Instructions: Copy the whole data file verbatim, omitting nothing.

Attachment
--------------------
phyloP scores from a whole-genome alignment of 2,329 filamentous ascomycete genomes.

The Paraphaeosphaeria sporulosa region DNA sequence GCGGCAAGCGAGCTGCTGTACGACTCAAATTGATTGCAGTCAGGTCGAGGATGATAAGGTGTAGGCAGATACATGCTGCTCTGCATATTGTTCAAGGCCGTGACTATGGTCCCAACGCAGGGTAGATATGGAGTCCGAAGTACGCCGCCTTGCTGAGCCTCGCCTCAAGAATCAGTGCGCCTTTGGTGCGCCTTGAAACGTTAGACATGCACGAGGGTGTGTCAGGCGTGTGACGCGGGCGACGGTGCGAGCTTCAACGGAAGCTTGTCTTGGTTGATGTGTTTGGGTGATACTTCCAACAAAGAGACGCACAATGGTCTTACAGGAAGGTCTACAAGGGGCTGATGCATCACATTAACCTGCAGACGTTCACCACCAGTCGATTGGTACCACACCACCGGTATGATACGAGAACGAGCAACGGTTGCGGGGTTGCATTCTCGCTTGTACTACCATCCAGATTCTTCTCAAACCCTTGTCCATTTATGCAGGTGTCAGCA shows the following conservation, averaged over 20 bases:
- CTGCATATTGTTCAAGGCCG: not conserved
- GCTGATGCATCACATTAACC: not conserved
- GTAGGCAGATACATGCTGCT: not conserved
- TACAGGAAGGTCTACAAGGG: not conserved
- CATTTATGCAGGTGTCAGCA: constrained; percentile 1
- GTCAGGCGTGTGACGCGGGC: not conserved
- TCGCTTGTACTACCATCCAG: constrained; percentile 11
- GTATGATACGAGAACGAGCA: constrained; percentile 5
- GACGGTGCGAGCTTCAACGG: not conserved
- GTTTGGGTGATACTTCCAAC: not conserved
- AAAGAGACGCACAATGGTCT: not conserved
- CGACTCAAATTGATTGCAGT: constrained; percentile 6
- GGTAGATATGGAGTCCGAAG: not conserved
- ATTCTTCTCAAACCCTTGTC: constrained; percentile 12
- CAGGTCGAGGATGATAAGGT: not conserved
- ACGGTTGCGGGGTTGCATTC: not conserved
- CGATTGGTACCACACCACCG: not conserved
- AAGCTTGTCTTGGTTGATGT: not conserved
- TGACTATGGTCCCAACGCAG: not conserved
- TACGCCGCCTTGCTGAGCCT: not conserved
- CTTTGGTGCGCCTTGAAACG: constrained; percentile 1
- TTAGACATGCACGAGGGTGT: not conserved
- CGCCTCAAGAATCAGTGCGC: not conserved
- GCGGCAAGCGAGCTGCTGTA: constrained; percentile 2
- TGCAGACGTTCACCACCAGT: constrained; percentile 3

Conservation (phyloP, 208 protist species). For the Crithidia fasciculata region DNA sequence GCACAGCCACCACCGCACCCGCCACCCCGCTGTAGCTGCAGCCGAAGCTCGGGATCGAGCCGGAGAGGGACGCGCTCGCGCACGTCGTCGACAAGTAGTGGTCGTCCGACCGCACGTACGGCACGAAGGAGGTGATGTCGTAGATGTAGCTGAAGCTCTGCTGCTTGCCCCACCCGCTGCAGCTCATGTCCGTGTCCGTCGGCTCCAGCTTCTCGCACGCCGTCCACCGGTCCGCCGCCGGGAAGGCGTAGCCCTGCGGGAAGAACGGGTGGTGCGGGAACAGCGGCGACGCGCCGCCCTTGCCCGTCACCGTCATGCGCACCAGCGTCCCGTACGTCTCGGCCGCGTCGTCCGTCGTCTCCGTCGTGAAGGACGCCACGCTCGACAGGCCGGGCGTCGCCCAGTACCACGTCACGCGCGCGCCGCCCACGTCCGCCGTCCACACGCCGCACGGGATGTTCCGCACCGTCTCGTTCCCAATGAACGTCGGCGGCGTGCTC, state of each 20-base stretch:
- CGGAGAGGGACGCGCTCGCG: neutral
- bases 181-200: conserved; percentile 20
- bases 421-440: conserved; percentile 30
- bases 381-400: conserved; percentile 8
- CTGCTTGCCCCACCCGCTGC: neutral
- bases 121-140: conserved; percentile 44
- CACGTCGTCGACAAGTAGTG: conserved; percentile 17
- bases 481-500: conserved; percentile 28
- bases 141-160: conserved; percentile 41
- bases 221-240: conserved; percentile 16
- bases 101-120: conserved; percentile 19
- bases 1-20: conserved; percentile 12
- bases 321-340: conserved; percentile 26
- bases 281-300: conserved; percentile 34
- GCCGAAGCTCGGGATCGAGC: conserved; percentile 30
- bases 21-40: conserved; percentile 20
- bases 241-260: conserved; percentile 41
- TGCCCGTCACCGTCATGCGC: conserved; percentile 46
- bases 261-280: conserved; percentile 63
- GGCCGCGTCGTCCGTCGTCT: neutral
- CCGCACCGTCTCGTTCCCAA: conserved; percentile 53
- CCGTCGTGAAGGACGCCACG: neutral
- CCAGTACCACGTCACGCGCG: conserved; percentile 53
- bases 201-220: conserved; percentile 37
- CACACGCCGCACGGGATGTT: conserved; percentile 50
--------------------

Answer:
phyloP scores from a whole-genome alignment of 2,329 filamentous ascomycete genomes.

The Paraphaeosphaeria sporulosa region DNA sequence GCGGCAAGCGAGCTGCTGTACGACTCAAATTGATTGCAGTCAGGTCGAGGATGATAAGGTGTAGGCAGATACATGCTGCTCTGCATATTGTTCAAGGCCGTGACTATGGTCCCAACGCAGGGTAGATATGGAGTCCGAAGTACGCCGCCTTGCTGAGCCTCGCCTCAAGAATCAGTGCGCCTTTGGTGCGCCTTGAAACGTTAGACATGCACGAGGGTGTGTCAGGCGTGTGACGCGGGCGACGGTGCGAGCTTCAACGGAAGCTTGTCTTGGTTGATGTGTTTGGGTGATACTTCCAACAAAGAGACGCACAATGGTCTTACAGGAAGGTCTACAAGGGGCTGATGCATCACATTAACCTGCAGACGTTCACCACCAGTCGATTGGTACCACACCACCGGTATGATACGAGAACGAGCAACGGTTGCGGGGTTGCATTCTCGCTTGTACTACCATCCAGATTCTTCTCAAACCCTTGTCCATTTATGCAGGTGTCAGCA shows the following conservation, averaged over 20 bases:
- CTGCATATTGTTCAAGGCCG: not conserved
- GCTGATGCATCACATTAACC: not conserved
- GTAGGCAGATACATGCTGCT: not conserved
- TACAGGAAGGTCTACAAGGG: not conserved
- CATTTATGCAGGTGTCAGCA: constrained; percentile 1
- GTCAGGCGTGTGACGCGGGC: not conserved
- TCGCTTGTACTACCATCCAG: constrained; percentile 11
- GTATGATACGAGAACGAGCA: constrained; percentile 5
- GACGGTGCGAGCTTCAACGG: not conserved
- GTTTGGGTGATACTTCCAAC: not conserved
- AAAGAGACGCACAATGGTCT: not conserved
- CGACTCAAATTGATTGCAGT: constrained; percentile 6
- GGTAGATATGGAGTCCGAAG: not conserved
- ATTCTTCTCAAACCCTTGTC: constrained; percentile 12
- CAGGTCGAGGATGATAAGGT: not conserved
- ACGGTTGCGGGGTTGCATTC: not conserved
- CGATTGGTACCACACCACCG: not conserved
- AAGCTTGTCTTGGTTGATGT: not conserved
- TGACTATGGTCCCAACGCAG: not conserved
- TACGCCGCCTTGCTGAGCCT: not conserved
- CTTTGGTGCGCCTTGAAACG: constrained; percentile 1
- TTAGACATGCACGAGGGTGT: not conserved
- CGCCTCAAGAATCAGTGCGC: not conserved
- GCGGCAAGCGAGCTGCTGTA: constrained; percentile 2
- TGCAGACGTTCACCACCAGT: constrained; percentile 3

Conservation (phyloP, 208 protist species). For the Crithidia fasciculata region DNA sequence GCACAGCCACCACCGCACCCGCCACCCCGCTGTAGCTGCAGCCGAAGCTCGGGATCGAGCCGGAGAGGGACGCGCTCGCGCACGTCGTCGACAAGTAGTGGTCGTCCGACCGCACGTACGGCACGAAGGAGGTGATGTCGTAGATGTAGCTGAAGCTCTGCTGCTTGCCCCACCCGCTGCAGCTCATGTCCGTGTCCGTCGGCTCCAGCTTCTCGCACGCCGTCCACCGGTCCGCCGCCGGGAAGGCGTAGCCCTGCGGGAAGAACGGGTGGTGCGGGAACAGCGGCGACGCGCCGCCCTTGCCCGTCACCGTCATGCGCACCAGCGTCCCGTACGTCTCGGCCGCGTCGTCCGTCGTCTCCGTCGTGAAGGACGCCACGCTCGACAGGCCGGGCGTCGCCCAGTACCACGTCACGCGCGCGCCGCCCACGTCCGCCGTCCACACGCCGCACGGGATGTTCCGCACCGTCTCGTTCCCAATGAACGTCGGCGGCGTGCTC, state of each 20-base stretch:
- CGGAGAGGGACGCGCTCGCG: neutral
- bases 181-200: conserved; percentile 20
- bases 421-440: conserved; percentile 30
- bases 381-400: conserved; percentile 8
- CTGCTTGCCCCACCCGCTGC: neutral
- bases 121-140: conserved; percentile 44
- CACGTCGTCGACAAGTAGTG: conserved; percentile 17
- bases 481-500: conserved; percentile 28
- bases 141-160: conserved; percentile 41
- bases 221-240: conserved; percentile 16
- bases 101-120: conserved; percentile 19
- bases 1-20: conserved; percentile 12
- bases 321-340: conserved; percentile 26
- bases 281-300: conserved; percentile 34
- GCCGAAGCTCGGGATCGAGC: conserved; percentile 30
- bases 21-40: conserved; percentile 20
- bases 241-260: conserved; percentile 41
- TGCCCGTCACCGTCATGCGC: conserved; percentile 46
- bases 261-280: conserved; percentile 63
- GGCCGCGTCGTCCGTCGTCT: neutral
- CCGCACCGTCTCGTTCCCAA: conserved; percentile 53
- CCGTCGTGAAGGACGCCACG: neutral
- CCAGTACCACGTCACGCGCG: conserved; percentile 53
- bases 201-220: conserved; percentile 37
- CACACGCCGCACGGGATGTT: conserved; percentile 50